We don’t always know why things happen. Yesterday it was 75° here. And by this evening we will be enjoying the snow. With 2 – 5 inches due by tomorrow. Most people here don’t understand why the weather changes so fast. The only thing we can say is, “Welcome to the wonderful world of Colorado weather.” This may be an extreme example, yet the idea behind it is real for more than just Colorado. We see this throughout our lives. We see things happen both good and evil, and can only ask ‘Why?’
We try to attach meaning to events to make them more understandable. And yet, why a plane ends up in the sea, or a car crashes or anything else happens, is often beyond our understanding. Many times, I see things, and I can only ask why because I don’t know. Why did this or that happen? Why?
I do not want to blame everything on random chance. I also do not want to blame all tragedies on pre-ordained fate. As a process engineer who believes in continuous improvement, I know that as we understand more, safety and health improve. And, in this, there is some understanding. Because someone a long time ago stood next to some shiny leaves and got a rash, we now know to stay away from poison ivy. Someone had to make the error so the rest of us could learn.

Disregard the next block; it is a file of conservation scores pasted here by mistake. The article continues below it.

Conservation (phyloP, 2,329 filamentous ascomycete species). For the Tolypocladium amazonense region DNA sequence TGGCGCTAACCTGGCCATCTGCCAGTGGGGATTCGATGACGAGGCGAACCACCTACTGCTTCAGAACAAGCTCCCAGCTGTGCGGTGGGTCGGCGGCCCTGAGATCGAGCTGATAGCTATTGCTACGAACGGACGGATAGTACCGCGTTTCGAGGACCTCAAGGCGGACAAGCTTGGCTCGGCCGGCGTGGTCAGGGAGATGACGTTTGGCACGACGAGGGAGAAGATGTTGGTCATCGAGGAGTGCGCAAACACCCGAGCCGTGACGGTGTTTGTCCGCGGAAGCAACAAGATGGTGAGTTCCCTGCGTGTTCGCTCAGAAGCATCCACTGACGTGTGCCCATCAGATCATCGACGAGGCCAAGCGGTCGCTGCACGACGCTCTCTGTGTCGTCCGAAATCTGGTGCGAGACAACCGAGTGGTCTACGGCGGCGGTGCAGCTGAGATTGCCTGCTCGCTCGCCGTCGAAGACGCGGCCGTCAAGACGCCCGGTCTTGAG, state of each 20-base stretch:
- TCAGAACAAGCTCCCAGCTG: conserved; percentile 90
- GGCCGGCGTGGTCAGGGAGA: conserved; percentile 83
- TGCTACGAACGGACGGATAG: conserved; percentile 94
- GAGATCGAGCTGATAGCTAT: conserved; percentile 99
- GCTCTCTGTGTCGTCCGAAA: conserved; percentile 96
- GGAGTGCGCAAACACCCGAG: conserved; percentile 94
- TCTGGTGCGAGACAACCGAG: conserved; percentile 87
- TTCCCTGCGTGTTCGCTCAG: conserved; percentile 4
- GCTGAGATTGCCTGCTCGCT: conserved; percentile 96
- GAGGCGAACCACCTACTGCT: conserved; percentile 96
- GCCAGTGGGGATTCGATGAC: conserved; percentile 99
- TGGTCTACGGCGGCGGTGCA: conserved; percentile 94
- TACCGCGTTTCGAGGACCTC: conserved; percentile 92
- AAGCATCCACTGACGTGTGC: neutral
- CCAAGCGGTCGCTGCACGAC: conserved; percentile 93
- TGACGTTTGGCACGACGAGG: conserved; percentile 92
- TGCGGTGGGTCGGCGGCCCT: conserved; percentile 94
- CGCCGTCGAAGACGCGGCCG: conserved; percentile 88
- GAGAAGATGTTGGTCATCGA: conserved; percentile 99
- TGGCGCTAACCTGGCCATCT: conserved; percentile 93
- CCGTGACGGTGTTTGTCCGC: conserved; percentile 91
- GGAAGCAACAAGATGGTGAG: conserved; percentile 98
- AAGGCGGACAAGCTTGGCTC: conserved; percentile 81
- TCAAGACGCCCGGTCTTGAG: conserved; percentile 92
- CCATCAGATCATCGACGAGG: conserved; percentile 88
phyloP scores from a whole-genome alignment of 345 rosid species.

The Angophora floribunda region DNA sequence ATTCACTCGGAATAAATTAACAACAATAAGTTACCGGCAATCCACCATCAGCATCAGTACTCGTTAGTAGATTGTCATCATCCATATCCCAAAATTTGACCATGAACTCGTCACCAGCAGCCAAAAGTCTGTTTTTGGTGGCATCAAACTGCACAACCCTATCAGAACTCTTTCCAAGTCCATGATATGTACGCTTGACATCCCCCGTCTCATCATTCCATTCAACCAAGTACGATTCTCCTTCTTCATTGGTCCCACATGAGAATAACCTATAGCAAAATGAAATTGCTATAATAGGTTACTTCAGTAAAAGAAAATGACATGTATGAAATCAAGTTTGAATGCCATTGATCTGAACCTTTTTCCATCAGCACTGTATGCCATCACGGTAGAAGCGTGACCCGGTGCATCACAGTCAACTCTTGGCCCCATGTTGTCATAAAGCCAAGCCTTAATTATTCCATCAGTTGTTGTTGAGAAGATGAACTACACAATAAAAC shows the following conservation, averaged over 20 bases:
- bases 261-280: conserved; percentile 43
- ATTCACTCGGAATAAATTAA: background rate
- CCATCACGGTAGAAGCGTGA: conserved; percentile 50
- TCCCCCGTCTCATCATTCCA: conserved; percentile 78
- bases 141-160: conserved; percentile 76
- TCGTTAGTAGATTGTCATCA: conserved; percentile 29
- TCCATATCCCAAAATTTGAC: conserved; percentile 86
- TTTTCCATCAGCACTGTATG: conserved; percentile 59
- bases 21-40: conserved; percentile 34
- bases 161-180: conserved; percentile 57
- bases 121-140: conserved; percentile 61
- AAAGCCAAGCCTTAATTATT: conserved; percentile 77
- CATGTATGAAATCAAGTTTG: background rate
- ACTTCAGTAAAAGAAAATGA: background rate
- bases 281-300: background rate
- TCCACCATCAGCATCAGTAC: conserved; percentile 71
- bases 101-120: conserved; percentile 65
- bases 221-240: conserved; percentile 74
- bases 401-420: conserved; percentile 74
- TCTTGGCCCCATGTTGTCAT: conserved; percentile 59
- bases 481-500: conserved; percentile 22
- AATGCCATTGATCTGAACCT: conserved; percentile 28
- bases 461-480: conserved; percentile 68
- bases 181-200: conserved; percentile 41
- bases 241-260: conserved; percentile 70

The next time something happens, we could blame it on fate. We can blame the pre-ordination of man, or we can empathize with the who and what, and learn something that could help us, and everyone else.
It is hard to say why things happen. I know I do not understand a lot in the larger scheme of things. I do know that time, life, and knowledge are essential. I feel I need to pay more attention.
Thanks for being with me today. I hope to be with you again tomorrow.